Today was the last day of clinic for the trip. The team traveled to the Mthunzi Center, an orphanage for young boys, to perform hearing screenings. The other half of the group split up to perform hearing screenings on students at Tubalange Primary School nearby. We screened about 68 children at The Mthunzi Center, including a group of girls from an all girls orphanage nearby. Today wouldn’t have been able to happen without teamwork. Lauren and Danielle recorded the case history and performed otoscopy outside, with help from Ms. Masters and Gemma from Beit Cure ENT Hospital. The main problem we found was finding an environment quiet enough to perform accurate screenings. As one can imagine, boys can be very loud and playful. But they waited very quietly and patiently after we asked them to settle down.
After we finished screening at the Mthunzi Center, we met the other half of the group at Tubalange Primary School to help finish screening. When we arrived, we impressively found that they were almost completely finished screening. This group screened 87 students using a puretone audiometer and an otoacoustic emissions (OAE) screener. After a successful day, we traveled back to the Mthunzi Center for some “African entertainment.” To show their appreciation, a group of students led a traditional African dance routine. The performance was phenomenal and also included African drumming. It was great to see another glimpse of the Zambian culture.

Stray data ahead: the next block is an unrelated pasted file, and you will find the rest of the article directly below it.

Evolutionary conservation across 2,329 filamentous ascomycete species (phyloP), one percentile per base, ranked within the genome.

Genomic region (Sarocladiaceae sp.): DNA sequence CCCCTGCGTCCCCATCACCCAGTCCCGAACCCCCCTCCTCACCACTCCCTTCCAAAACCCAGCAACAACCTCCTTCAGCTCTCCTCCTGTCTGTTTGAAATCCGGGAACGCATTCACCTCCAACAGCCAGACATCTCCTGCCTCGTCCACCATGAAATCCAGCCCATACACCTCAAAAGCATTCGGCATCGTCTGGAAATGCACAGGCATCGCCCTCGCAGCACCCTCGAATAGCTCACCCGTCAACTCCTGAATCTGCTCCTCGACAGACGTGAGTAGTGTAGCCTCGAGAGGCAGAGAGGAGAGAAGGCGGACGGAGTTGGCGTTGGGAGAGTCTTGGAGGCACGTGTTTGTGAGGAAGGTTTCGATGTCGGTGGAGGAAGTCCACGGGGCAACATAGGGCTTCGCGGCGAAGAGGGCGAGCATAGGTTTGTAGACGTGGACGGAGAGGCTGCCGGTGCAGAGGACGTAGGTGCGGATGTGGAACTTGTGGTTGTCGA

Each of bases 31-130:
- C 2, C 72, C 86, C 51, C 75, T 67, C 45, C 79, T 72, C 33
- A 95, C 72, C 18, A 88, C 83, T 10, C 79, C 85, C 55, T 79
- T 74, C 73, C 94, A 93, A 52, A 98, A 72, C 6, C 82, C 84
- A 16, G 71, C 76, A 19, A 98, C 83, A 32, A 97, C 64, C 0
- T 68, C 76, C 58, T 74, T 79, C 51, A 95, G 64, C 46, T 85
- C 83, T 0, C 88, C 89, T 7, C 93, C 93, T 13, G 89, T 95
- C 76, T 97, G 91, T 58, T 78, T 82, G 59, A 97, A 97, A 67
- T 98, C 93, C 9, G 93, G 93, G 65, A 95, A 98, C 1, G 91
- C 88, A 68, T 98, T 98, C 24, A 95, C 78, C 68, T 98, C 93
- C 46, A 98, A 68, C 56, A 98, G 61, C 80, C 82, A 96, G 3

The team traveled back to Zebra Guest House to rest before an evening with our sponsors at Rhapsody. The restaurant’s atmosphere was modern and the menu featured Western cuisine including a variety of sushi, steaks, and pasta. It was a great opportunity to get to know our sponsors on a more personal basis and talk about our experience in Zambia. They were full of stories about their involvement with their organizations. For me, the farewell dinner was a great way to reflect on the wonderful experience I had in Zambia. I have never encountered a culture so welcoming and warm. I was expecting for people to think of me as an outsider, but everyone I met was gracious and accepting. Alice from PCOE asked me, “What has this experience taught you?” Well everyone, Zambia has made me think about the perspectives and lives outside of my own country. It has given me the drive to improve the lives not only around me, but others from everywhere around the world. I hope to continue pursuing this throughout my career as an audiologist.